In "Shooting an Elephant" by George Orwell, why does the narrator not want to shoot the elephant? And how does his desire to keep the elephant alive relate to imperialism?

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mwestwood's profile pic

mwestwood | College Teacher | (Level 3) Distinguished Educator

Posted on

George Orwell does not want to shoot the elephant that has gone rogue for these reasons:

  1. A working elephant is valuable and since the elephant seems to have calmed down, it does not appear to have anything really wrong with it.
  2. It is a very serious act to shoot such an elephant; therefore, doing so should be avoided.
  3. To Orwell, it feels as though he would be murdering the elephant if he shoots it.

But, when he sees the Burmese faces watching him, Orwell realizes that he must shoot the elephant:

The people expected it of me and I had got to do it; I could feel their two thousand wills pressing me forward, irresistibly.

And, herein lies the dilemma of imperialism. While the conqueror reaps the rewards of controlling the assets and profits of a nation, there is a certain facade to maintain control, a certain behavior to uphold as the colonizer. The irony, then, is that Orwell, the imperialist also becomes victim to his own imperialism in two ways:

  • Orwell must appear resolute and decisive; since he has brought the rifle, he feels that he must use it or risk losing the fear-inspired respect of the Burmese. So, he acts out of moral cowardice.
  • After he shoots the elephant, Orwell is relieved that the coolie has died because this death provides him some justification for killing the animal. However, even though he is "legally in the right," he has killed the elephant "solely to avoid looking like a fool" before the Burmese people--political concerns have outweighed personal ones.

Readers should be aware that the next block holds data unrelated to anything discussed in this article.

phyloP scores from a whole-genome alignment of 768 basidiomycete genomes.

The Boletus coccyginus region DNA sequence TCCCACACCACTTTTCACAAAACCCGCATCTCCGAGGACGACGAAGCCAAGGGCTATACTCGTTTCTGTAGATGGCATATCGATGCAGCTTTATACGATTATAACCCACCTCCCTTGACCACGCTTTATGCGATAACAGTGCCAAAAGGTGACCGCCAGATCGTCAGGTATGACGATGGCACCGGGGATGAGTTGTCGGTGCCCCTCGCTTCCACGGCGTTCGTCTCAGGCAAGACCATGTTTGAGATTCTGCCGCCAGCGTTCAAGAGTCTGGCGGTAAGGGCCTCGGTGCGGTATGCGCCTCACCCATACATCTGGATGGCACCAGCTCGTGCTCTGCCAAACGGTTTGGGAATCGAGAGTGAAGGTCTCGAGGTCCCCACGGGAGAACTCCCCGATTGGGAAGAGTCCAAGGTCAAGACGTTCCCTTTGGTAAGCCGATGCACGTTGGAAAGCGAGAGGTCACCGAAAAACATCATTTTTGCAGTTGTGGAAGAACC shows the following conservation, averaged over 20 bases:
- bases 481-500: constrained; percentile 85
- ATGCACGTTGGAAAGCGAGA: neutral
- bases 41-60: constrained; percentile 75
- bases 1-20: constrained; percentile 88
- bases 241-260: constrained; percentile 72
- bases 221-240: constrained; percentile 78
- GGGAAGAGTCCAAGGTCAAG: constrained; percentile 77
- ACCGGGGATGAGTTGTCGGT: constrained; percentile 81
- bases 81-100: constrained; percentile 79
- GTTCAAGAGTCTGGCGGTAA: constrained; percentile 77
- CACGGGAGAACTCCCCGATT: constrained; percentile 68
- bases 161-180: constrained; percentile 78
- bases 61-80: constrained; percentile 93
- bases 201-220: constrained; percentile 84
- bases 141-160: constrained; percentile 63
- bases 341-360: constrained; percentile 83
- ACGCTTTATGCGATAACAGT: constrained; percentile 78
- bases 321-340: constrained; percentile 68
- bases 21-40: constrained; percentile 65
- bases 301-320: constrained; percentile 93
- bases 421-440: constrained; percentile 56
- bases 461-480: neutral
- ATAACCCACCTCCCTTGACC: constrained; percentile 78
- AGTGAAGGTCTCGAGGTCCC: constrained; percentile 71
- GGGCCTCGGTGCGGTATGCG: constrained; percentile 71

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aspatel18's profile pic

aspatel18 | eNotes Newbie

Posted on

The narrator does not want to shoot the elephant for a few reasons. First, the elephant is no longer violent. The elephant is, in fact, returning back to a state of calmness or peacefulness. Second, he has never shot an animal so large. Third, the elephant is vital to the workplace and therefore, has value. 

The narrator clearly does not want to shoot the elephant and yet, he is forced to do just this because of what is expected of him by the natives. Orwell uses this to describe how imperialism causes the government workers to go against their better judgement and are forced into doing things they do not want to in order for their country to remain superior. 

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